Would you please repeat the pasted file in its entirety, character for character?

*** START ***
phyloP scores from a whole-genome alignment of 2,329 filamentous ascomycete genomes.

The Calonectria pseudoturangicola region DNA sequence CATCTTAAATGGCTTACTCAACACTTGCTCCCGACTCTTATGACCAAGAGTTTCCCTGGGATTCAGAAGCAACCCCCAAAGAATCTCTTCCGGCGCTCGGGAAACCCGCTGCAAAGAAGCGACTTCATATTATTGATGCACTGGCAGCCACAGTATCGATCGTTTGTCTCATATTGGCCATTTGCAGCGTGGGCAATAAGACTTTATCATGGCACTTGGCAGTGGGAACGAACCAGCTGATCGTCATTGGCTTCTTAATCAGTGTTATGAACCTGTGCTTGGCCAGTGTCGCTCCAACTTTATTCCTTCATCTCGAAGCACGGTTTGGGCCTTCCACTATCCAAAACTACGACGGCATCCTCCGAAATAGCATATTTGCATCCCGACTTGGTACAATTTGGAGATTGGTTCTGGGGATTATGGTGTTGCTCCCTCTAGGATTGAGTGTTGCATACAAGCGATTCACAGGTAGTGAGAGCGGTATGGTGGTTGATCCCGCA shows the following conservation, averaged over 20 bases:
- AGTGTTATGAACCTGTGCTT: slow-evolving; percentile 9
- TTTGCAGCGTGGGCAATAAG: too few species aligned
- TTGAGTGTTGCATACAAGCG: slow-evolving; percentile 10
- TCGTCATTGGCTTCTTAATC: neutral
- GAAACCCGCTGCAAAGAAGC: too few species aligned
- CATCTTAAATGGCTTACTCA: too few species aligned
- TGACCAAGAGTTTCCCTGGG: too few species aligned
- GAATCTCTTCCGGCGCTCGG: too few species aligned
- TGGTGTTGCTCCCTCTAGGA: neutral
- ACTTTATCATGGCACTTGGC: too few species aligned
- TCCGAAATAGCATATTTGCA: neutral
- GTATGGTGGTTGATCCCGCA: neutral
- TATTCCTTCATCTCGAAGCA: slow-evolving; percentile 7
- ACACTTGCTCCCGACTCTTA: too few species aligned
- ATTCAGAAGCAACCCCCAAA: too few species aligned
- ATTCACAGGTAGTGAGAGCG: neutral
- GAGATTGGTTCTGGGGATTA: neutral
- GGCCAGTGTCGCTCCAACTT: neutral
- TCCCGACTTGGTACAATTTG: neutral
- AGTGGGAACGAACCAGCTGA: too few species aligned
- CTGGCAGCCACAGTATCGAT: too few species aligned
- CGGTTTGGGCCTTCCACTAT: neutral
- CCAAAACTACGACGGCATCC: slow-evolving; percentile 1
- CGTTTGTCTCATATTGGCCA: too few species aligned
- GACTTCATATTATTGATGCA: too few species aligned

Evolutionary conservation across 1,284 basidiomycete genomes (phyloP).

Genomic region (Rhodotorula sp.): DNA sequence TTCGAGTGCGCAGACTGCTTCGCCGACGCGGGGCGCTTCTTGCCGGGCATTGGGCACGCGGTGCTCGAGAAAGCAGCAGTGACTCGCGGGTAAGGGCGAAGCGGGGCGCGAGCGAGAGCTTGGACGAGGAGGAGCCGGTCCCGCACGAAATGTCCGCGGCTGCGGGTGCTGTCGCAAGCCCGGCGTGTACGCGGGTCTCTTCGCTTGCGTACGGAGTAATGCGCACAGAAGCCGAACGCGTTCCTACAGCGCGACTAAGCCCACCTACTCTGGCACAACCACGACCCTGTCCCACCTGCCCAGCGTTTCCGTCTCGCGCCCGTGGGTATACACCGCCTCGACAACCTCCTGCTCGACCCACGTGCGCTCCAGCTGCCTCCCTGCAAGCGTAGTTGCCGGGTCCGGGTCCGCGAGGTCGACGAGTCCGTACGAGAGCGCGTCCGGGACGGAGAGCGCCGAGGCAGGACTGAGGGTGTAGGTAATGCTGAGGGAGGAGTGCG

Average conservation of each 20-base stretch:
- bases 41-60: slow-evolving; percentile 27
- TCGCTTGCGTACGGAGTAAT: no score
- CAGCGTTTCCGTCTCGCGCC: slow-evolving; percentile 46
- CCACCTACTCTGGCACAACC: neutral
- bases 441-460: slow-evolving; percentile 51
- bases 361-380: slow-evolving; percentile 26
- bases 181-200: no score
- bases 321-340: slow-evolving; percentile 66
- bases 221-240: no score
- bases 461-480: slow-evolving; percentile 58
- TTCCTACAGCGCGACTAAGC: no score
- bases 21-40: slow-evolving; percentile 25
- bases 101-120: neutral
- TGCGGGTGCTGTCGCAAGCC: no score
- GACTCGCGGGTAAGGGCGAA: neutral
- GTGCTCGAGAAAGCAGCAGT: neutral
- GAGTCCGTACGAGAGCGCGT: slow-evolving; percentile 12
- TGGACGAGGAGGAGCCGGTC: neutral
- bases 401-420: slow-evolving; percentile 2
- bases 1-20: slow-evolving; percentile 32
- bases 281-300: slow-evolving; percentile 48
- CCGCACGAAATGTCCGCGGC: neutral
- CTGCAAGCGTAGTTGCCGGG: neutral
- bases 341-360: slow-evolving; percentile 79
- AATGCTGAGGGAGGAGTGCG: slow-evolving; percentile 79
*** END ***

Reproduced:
phyloP scores from a whole-genome alignment of 2,329 filamentous ascomycete genomes.

The Calonectria pseudoturangicola region DNA sequence CATCTTAAATGGCTTACTCAACACTTGCTCCCGACTCTTATGACCAAGAGTTTCCCTGGGATTCAGAAGCAACCCCCAAAGAATCTCTTCCGGCGCTCGGGAAACCCGCTGCAAAGAAGCGACTTCATATTATTGATGCACTGGCAGCCACAGTATCGATCGTTTGTCTCATATTGGCCATTTGCAGCGTGGGCAATAAGACTTTATCATGGCACTTGGCAGTGGGAACGAACCAGCTGATCGTCATTGGCTTCTTAATCAGTGTTATGAACCTGTGCTTGGCCAGTGTCGCTCCAACTTTATTCCTTCATCTCGAAGCACGGTTTGGGCCTTCCACTATCCAAAACTACGACGGCATCCTCCGAAATAGCATATTTGCATCCCGACTTGGTACAATTTGGAGATTGGTTCTGGGGATTATGGTGTTGCTCCCTCTAGGATTGAGTGTTGCATACAAGCGATTCACAGGTAGTGAGAGCGGTATGGTGGTTGATCCCGCA shows the following conservation, averaged over 20 bases:
- AGTGTTATGAACCTGTGCTT: slow-evolving; percentile 9
- TTTGCAGCGTGGGCAATAAG: too few species aligned
- TTGAGTGTTGCATACAAGCG: slow-evolving; percentile 10
- TCGTCATTGGCTTCTTAATC: neutral
- GAAACCCGCTGCAAAGAAGC: too few species aligned
- CATCTTAAATGGCTTACTCA: too few species aligned
- TGACCAAGAGTTTCCCTGGG: too few species aligned
- GAATCTCTTCCGGCGCTCGG: too few species aligned
- TGGTGTTGCTCCCTCTAGGA: neutral
- ACTTTATCATGGCACTTGGC: too few species aligned
- TCCGAAATAGCATATTTGCA: neutral
- GTATGGTGGTTGATCCCGCA: neutral
- TATTCCTTCATCTCGAAGCA: slow-evolving; percentile 7
- ACACTTGCTCCCGACTCTTA: too few species aligned
- ATTCAGAAGCAACCCCCAAA: too few species aligned
- ATTCACAGGTAGTGAGAGCG: neutral
- GAGATTGGTTCTGGGGATTA: neutral
- GGCCAGTGTCGCTCCAACTT: neutral
- TCCCGACTTGGTACAATTTG: neutral
- AGTGGGAACGAACCAGCTGA: too few species aligned
- CTGGCAGCCACAGTATCGAT: too few species aligned
- CGGTTTGGGCCTTCCACTAT: neutral
- CCAAAACTACGACGGCATCC: slow-evolving; percentile 1
- CGTTTGTCTCATATTGGCCA: too few species aligned
- GACTTCATATTATTGATGCA: too few species aligned

Evolutionary conservation across 1,284 basidiomycete genomes (phyloP).

Genomic region (Rhodotorula sp.): DNA sequence TTCGAGTGCGCAGACTGCTTCGCCGACGCGGGGCGCTTCTTGCCGGGCATTGGGCACGCGGTGCTCGAGAAAGCAGCAGTGACTCGCGGGTAAGGGCGAAGCGGGGCGCGAGCGAGAGCTTGGACGAGGAGGAGCCGGTCCCGCACGAAATGTCCGCGGCTGCGGGTGCTGTCGCAAGCCCGGCGTGTACGCGGGTCTCTTCGCTTGCGTACGGAGTAATGCGCACAGAAGCCGAACGCGTTCCTACAGCGCGACTAAGCCCACCTACTCTGGCACAACCACGACCCTGTCCCACCTGCCCAGCGTTTCCGTCTCGCGCCCGTGGGTATACACCGCCTCGACAACCTCCTGCTCGACCCACGTGCGCTCCAGCTGCCTCCCTGCAAGCGTAGTTGCCGGGTCCGGGTCCGCGAGGTCGACGAGTCCGTACGAGAGCGCGTCCGGGACGGAGAGCGCCGAGGCAGGACTGAGGGTGTAGGTAATGCTGAGGGAGGAGTGCG

Average conservation of each 20-base stretch:
- bases 41-60: slow-evolving; percentile 27
- TCGCTTGCGTACGGAGTAAT: no score
- CAGCGTTTCCGTCTCGCGCC: slow-evolving; percentile 46
- CCACCTACTCTGGCACAACC: neutral
- bases 441-460: slow-evolving; percentile 51
- bases 361-380: slow-evolving; percentile 26
- bases 181-200: no score
- bases 321-340: slow-evolving; percentile 66
- bases 221-240: no score
- bases 461-480: slow-evolving; percentile 58
- TTCCTACAGCGCGACTAAGC: no score
- bases 21-40: slow-evolving; percentile 25
- bases 101-120: neutral
- TGCGGGTGCTGTCGCAAGCC: no score
- GACTCGCGGGTAAGGGCGAA: neutral
- GTGCTCGAGAAAGCAGCAGT: neutral
- GAGTCCGTACGAGAGCGCGT: slow-evolving; percentile 12
- TGGACGAGGAGGAGCCGGTC: neutral
- bases 401-420: slow-evolving; percentile 2
- bases 1-20: slow-evolving; percentile 32
- bases 281-300: slow-evolving; percentile 48
- CCGCACGAAATGTCCGCGGC: neutral
- CTGCAAGCGTAGTTGCCGGG: neutral
- bases 341-360: slow-evolving; percentile 79
- AATGCTGAGGGAGGAGTGCG: slow-evolving; percentile 79